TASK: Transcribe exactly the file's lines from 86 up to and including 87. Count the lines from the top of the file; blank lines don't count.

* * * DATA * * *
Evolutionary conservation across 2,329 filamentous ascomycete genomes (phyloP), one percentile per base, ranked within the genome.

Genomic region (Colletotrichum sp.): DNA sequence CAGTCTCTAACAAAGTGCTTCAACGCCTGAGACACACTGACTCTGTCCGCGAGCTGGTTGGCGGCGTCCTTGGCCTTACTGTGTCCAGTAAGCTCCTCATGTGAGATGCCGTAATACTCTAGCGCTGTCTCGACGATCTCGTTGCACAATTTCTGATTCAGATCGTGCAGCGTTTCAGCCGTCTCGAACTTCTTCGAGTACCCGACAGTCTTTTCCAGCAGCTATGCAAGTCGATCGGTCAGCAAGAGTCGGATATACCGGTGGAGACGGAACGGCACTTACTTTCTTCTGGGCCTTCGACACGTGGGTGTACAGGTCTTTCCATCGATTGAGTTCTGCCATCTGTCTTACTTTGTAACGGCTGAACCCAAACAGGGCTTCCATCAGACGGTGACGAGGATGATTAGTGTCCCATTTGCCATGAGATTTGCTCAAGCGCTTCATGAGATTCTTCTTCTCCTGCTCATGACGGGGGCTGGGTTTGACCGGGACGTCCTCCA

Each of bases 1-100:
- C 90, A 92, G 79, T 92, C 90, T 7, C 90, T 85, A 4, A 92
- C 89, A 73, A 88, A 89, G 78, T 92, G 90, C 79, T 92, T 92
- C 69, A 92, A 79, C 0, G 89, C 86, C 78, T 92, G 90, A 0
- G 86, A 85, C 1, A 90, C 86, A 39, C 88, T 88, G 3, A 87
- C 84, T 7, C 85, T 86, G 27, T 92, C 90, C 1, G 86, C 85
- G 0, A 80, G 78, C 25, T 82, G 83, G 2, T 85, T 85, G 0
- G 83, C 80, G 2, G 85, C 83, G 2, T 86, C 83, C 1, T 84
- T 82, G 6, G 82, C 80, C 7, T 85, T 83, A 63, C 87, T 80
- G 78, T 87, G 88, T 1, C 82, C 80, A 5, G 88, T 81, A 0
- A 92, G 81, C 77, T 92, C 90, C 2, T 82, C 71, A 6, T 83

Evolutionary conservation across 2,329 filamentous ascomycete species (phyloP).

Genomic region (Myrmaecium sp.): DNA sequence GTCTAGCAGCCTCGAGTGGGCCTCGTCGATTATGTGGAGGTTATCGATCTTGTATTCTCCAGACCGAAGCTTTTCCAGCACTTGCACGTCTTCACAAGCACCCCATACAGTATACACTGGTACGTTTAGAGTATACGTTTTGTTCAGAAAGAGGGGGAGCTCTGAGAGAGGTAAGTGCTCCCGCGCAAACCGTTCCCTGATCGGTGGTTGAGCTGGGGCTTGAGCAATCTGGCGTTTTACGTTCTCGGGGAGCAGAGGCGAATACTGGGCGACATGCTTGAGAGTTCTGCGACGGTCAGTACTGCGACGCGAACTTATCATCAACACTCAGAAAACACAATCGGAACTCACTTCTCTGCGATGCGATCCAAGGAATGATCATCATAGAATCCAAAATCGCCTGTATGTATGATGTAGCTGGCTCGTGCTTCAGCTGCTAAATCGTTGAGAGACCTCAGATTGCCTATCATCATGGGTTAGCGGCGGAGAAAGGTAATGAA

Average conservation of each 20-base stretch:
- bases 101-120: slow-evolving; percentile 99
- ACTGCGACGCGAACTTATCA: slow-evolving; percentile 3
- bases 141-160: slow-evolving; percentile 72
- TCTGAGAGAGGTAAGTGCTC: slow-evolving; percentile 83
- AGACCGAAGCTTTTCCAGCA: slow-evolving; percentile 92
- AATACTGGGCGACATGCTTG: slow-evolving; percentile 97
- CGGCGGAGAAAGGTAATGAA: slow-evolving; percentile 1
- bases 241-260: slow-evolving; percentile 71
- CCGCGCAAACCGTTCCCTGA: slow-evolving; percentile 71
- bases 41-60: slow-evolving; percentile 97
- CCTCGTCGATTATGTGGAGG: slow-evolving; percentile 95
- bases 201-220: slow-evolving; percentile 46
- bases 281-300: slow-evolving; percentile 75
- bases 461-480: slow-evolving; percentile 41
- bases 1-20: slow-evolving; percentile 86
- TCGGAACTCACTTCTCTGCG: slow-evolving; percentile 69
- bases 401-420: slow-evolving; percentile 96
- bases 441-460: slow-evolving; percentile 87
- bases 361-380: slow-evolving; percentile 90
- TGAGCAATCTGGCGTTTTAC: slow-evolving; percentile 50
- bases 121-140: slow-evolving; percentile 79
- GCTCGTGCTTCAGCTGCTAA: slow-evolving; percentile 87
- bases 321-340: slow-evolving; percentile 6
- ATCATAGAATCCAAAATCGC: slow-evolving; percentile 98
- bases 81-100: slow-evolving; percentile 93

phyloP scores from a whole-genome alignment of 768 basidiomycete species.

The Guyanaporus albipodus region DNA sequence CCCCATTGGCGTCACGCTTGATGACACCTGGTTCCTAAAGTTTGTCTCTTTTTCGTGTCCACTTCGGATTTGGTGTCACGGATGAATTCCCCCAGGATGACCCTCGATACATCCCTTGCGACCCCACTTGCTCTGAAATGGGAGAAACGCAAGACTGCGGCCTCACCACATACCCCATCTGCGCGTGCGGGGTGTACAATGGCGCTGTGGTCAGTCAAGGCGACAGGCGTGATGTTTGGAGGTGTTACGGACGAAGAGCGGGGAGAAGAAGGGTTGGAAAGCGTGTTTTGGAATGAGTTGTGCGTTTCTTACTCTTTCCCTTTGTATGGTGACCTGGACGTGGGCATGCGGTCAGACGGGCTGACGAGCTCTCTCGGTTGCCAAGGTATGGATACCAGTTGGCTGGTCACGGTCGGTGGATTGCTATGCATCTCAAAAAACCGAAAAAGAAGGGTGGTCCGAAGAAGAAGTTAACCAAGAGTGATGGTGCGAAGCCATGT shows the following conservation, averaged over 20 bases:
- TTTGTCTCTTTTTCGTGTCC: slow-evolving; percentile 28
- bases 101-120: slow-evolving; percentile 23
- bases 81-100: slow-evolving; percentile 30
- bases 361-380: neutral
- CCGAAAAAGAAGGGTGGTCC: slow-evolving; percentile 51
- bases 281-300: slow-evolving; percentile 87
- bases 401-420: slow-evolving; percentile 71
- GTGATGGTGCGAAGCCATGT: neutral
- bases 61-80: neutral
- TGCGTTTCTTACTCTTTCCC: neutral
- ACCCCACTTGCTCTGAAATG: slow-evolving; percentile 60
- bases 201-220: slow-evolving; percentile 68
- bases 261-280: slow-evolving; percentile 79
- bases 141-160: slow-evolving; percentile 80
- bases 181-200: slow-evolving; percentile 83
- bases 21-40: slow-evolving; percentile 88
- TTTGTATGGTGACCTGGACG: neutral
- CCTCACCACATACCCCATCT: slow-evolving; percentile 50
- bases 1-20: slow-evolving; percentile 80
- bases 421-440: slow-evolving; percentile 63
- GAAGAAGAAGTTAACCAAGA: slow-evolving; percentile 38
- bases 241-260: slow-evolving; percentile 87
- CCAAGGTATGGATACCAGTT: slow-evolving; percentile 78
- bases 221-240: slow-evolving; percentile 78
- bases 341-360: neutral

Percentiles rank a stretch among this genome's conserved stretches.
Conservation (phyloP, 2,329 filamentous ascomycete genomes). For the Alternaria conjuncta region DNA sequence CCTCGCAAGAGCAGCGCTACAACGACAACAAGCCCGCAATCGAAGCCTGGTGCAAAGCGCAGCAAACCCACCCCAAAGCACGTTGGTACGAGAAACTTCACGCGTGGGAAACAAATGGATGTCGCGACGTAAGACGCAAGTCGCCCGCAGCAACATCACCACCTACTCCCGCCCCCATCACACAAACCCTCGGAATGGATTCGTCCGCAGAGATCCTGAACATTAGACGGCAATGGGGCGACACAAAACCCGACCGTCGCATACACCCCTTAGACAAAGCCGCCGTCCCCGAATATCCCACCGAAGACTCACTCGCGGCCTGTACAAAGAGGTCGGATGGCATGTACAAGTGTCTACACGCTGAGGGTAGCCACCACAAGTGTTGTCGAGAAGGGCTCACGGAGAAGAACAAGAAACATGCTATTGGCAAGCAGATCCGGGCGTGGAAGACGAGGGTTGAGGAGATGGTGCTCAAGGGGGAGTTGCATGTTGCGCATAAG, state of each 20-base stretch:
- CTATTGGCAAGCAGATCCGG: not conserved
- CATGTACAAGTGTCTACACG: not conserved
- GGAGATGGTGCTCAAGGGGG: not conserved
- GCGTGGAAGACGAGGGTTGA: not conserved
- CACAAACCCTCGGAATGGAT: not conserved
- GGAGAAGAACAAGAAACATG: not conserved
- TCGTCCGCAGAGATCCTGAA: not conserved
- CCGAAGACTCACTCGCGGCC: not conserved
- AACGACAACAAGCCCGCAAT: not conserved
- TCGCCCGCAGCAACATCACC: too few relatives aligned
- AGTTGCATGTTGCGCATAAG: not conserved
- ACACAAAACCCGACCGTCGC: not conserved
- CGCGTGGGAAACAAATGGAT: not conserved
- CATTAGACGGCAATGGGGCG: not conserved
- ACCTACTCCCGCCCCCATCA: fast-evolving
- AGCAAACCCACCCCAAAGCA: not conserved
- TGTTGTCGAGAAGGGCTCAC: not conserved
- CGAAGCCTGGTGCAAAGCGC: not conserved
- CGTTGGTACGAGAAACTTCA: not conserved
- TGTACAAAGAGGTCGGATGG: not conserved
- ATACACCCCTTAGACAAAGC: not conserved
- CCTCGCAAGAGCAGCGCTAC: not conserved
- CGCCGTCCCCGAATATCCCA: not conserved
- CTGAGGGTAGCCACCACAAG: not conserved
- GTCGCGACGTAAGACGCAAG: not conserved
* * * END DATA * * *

- AGCAAACCCACCCCAAAGCA: not conserved
- TGTTGTCGAGAAGGGCTCAC: not conserved